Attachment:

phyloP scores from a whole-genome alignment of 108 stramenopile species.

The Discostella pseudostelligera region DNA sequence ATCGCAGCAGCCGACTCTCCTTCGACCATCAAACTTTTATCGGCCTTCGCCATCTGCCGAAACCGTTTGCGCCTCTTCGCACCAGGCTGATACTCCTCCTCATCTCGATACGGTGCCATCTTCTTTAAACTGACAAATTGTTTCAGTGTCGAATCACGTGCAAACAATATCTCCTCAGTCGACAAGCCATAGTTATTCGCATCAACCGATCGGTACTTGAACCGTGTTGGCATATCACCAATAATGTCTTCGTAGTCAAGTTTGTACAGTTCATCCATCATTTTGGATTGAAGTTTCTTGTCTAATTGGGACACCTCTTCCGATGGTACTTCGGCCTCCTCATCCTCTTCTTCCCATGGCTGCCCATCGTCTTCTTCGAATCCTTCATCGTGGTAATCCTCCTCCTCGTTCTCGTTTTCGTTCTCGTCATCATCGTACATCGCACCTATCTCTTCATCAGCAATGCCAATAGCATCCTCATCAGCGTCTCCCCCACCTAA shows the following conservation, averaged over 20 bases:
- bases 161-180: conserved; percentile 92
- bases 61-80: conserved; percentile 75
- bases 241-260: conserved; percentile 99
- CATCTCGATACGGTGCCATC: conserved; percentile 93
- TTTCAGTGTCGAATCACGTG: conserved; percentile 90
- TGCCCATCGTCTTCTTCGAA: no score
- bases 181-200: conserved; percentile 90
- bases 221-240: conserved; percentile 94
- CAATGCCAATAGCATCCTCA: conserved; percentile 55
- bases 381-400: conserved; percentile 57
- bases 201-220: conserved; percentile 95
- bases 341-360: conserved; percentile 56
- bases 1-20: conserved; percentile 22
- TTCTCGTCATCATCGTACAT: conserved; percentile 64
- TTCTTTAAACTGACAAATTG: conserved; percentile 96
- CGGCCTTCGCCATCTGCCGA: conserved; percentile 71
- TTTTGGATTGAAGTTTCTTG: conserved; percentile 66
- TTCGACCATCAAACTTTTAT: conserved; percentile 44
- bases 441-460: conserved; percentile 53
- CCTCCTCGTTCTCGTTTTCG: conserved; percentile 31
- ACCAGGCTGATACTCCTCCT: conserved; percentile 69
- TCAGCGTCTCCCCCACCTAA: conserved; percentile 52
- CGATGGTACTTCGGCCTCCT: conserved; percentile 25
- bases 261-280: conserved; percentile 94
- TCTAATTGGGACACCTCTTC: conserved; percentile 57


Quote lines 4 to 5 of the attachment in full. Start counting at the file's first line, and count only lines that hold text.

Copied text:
- bases 61-80: conserved; percentile 75
- bases 241-260: conserved; percentile 99